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Modi is everywhere, Rahul is nowhere

Over the last five years, PM Modi had become a member of every family, whether loved or hated.

PM Modi is a popular man. He always draws huge crowds, no matter where he goes. That’s a given. The only difference is the enthusiasm.


If you have heard the roar of the crowd in Ghaziabad yesterday, you know what I am talking about.

After five years in power, the roar had subsided somewhat. After all, there is no such thing as a permanent high. And no matter what work is done in five years, you can’t match the thrill of the challenger, the challenger from Gujarat who would open up unlimited possibilities for India.

Then came a few electoral setbacks for PM Modi. The results of the three Hindi heartland states showed rather little classical anti-incumbency, more like boredom. Rahul went on a rampage assuming he was already Prime Minister. The Mahagathbandhans began to take shape.

I would say there was an inflexion point sometime in January when the reality of the General Election began to set in. People began to realize that Modi sarkar was coming to an end. Really. Over the last five years, PM Modi had become a member of every family, whether loved or hated. People were very emotional about him and every little thing was connected to him personally. And like any family living under the same roof, they step on each other’s toes.

Like we say in Hindi, two vessels in the same kitchen are bound to knock over each and make a sound once in a while.

But then people realized the election was actually coming. Whatever the little bickering, they didn’t really want PM Modi out of their family. And PM Modi, for his part, took some measures to be extra nice: reservation for economically weaker sections, gifts to marginal farmers and income tax waiver up to Rs 5 lakh.

Meanwhile, the most unpopular people in the country were preparing for a comeback. They got so confident that they even involved Priyanka Gandhi. And now it seems Robert Vadra is itching for his share of the pie.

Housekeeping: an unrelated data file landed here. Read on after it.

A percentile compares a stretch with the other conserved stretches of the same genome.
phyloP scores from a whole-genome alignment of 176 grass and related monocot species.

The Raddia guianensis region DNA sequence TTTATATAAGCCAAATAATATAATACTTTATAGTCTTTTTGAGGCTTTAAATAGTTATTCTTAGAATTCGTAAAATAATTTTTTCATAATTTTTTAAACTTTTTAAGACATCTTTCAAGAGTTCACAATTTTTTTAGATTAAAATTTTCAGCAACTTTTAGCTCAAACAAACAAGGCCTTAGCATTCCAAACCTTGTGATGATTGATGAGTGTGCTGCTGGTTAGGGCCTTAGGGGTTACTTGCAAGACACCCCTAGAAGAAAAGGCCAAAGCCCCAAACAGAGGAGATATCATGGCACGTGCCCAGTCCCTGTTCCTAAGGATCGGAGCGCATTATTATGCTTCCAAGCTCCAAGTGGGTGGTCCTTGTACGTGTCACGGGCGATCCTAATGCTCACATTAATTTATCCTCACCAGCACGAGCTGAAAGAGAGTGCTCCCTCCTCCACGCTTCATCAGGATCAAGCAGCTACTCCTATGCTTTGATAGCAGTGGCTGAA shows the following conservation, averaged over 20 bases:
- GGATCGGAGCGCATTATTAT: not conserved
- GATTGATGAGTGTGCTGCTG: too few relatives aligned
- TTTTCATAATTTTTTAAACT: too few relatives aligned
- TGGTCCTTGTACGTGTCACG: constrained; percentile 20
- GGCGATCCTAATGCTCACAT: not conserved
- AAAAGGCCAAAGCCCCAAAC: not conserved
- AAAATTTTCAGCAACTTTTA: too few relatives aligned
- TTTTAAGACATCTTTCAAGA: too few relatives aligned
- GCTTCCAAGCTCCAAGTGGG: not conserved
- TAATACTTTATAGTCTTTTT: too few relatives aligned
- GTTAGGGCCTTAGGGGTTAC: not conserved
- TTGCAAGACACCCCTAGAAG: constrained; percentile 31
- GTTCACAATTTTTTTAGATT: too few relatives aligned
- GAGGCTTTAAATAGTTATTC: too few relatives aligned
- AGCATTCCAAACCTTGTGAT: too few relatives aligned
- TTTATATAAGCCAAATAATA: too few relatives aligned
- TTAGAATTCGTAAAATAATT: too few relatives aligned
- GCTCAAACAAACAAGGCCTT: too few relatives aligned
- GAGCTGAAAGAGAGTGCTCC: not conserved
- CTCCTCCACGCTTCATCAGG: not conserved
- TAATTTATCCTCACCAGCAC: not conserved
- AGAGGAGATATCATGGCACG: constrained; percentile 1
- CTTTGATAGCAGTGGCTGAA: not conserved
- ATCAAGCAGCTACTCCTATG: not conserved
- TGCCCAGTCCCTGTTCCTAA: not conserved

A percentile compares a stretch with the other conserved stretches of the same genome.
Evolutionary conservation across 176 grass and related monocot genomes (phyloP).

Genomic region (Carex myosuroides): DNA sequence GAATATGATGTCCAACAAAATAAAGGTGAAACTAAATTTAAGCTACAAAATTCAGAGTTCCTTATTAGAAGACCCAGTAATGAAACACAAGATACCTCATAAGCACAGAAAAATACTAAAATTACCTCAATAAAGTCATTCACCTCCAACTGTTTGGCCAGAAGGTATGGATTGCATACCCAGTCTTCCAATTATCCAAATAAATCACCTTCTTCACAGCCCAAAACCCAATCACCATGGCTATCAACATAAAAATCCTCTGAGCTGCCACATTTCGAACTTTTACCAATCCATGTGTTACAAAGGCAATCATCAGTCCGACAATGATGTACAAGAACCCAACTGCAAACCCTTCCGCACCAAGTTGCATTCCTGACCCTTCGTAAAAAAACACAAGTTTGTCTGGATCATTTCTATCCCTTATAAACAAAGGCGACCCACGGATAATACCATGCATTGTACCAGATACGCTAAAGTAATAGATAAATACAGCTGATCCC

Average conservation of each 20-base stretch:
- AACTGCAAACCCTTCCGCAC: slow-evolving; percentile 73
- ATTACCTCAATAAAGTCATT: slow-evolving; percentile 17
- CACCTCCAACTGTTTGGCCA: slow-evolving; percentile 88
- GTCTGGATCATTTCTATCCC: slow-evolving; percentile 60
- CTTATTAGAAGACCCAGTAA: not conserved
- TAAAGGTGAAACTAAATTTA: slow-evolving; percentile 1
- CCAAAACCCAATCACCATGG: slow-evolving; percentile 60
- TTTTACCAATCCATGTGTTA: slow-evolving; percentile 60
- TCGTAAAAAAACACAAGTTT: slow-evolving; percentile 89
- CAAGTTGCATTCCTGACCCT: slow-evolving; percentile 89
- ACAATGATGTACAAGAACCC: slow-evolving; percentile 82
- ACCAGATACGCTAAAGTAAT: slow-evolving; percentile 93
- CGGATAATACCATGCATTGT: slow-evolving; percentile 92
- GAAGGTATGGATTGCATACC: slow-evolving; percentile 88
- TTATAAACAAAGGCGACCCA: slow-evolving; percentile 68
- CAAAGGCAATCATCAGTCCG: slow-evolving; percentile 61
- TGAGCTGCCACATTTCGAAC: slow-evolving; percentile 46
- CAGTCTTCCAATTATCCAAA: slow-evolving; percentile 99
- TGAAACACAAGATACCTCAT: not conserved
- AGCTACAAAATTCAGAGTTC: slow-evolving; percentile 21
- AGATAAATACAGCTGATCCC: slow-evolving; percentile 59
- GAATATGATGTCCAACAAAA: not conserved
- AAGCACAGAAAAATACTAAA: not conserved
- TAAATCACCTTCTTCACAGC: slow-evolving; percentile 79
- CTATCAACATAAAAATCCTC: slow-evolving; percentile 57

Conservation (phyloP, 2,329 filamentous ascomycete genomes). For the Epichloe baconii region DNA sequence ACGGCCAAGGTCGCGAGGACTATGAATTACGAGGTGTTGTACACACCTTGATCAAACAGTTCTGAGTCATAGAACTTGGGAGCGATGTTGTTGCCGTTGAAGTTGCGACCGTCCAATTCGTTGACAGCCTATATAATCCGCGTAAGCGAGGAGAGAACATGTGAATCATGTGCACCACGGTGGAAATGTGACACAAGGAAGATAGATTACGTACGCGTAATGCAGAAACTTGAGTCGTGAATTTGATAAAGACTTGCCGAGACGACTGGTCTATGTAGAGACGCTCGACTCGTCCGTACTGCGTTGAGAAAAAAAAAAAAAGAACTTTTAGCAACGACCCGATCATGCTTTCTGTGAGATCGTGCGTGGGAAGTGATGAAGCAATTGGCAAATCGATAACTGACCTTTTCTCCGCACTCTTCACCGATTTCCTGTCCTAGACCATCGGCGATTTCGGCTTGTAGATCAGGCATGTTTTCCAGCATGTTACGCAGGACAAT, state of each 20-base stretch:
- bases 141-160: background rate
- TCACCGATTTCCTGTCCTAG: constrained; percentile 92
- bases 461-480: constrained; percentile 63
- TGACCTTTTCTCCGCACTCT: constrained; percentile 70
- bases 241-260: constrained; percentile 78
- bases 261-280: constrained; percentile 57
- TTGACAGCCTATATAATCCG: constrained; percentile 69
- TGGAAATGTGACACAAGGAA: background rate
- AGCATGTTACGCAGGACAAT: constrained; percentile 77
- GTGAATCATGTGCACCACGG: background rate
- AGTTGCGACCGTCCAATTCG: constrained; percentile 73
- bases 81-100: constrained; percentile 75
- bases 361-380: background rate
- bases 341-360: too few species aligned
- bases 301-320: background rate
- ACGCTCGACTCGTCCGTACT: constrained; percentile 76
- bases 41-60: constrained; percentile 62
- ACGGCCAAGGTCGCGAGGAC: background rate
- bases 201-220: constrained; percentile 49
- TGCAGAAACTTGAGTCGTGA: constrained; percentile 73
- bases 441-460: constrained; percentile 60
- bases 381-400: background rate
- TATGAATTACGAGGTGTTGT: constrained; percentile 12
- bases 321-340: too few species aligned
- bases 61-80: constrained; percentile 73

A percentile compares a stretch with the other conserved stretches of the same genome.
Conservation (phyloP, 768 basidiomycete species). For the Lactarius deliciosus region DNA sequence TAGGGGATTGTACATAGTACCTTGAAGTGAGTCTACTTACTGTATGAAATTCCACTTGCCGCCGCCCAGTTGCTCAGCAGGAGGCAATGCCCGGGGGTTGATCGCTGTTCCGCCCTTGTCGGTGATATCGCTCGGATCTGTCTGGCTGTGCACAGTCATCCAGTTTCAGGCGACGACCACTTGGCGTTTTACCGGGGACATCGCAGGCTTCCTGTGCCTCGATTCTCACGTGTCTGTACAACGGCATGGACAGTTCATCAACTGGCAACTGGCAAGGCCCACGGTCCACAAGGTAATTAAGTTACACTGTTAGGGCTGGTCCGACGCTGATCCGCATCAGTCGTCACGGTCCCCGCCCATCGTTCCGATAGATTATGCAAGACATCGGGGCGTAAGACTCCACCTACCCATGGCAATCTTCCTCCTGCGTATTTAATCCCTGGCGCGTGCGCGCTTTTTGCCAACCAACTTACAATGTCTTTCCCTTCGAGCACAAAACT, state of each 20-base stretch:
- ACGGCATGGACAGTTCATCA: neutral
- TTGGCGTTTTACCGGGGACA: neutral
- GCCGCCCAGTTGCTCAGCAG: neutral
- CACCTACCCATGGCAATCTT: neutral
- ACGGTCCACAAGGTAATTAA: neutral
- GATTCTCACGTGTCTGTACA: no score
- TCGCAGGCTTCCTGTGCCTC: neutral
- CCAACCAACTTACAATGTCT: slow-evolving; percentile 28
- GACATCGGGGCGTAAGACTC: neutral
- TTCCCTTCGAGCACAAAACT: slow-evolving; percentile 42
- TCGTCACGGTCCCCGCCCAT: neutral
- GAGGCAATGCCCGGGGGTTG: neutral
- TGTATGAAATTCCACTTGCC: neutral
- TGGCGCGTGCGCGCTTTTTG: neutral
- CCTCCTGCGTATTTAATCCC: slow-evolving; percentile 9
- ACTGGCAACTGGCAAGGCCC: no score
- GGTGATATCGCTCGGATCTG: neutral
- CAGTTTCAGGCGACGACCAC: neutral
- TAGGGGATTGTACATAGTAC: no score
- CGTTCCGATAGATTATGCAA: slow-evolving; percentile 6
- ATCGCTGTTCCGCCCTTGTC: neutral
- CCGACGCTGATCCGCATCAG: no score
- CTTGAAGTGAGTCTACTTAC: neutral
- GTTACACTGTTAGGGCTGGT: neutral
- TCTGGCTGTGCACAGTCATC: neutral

Those two weeks or so which covered the Budget Session and the entry of Priyanka might have been the turning point of 2019.

If the December mood had persisted, BJP could have gone reeling downhill. Sometime around mid-January, they began to turn the tide and arrest the decline.

And now, that roar is back.

After the Balakot Air Strike, the roar has returned to Modi’s rallies. The spontaneous enthusiasm is back.

A word about those asking for “proof” ( I plan to write a separate post, perhaps tomorrow explaining what I think are the issues with giving direct “proof”) of strikes.

As it is, Pakistan *still* won’t let anyone visit the spot of the Balakot Air Strike, almost two weeks after the Indian operation took place. Do you still need proof of what happened?

But first, those demanding proof should answer for their comments the last time they insulted our Army and PM Modi after the surgical strike of 2016.

They called PM Modi a “khoon ka dalal”, remember?

Have they apologized? Top Congress leaders said the strikes were fake, supported Pakistan’s version. Have they apologized? Has Rahul Gandhi or Sonia Gandhi condemned them?

So we know one thing for sure: that many Congress leaders made an attempt to undermine India’s credibility the last time our military carried out strikes on terrorists across the Line of Control.

So who should be giving “proof”? Shouldn’t it be the people who lost their credibility the last time around? Isn’t the onus on them to prove that they are not doing the wrong thing again due to political jealousy? And in the process undermining India and in some sense helping Pakistan?

Thirty days before the election, the opposition has almost vanished from the scene, except for a few statements here and there which are then played by Pakistani media!

PM Modi has always towered over Rahul Gandhi, but rarely before has the difference in stature seemed to be so much. You can see this in Google Trends as well.

Google search term analysis of “Modi” and “Rahul”

For about 5 days between Jan 10 and Jan 14, Rahul trended above Modi. He spent the rest of January playing catch up, as usual, but at least in the vicinity. Now, he’s nowhere.

You can already feel it: a faction of “intellectuals” is getting ready for a second term of Modi rule, irritated and whining. They are preparing excuses already: top among them being that Modi won due to “war hysteria”.

No dear, Modi was always winning. BJP was always going to get many more seats than Congress. The “intellectuals” were only hoping that Congress would put up a half decent performance and then cobble together the numbers required to form a majority with the help of dozens of “maha milawat” parties.

Those who complained that Modi got power with “just 31%” of the vote were hoping that Congress would limp to 22-24% and somehow regain the PM seat. That may no longer happen now.

And PM Modi is in no way responsible for the wicked, partisan manner in which the opposition reacted after the air strike. The opposition could have chosen not to become Imran Khan fans. Did PM Modi tell the opposition and its entire ecosystem to shower flowers on Pakistan’s PM? No, they did it on their own. And now if people of India choose to punish the opposition for it in the election, it’s all their own doing.


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Abhishek Banerjee
Abhishek Banerjee is a math lover who may or may not be an Associate Professor at IISc Bangalore. He is the author of Operation Johar - A Love Story, a novel on the pain of left wing terror in Jharkhand, available on Amazon here.  

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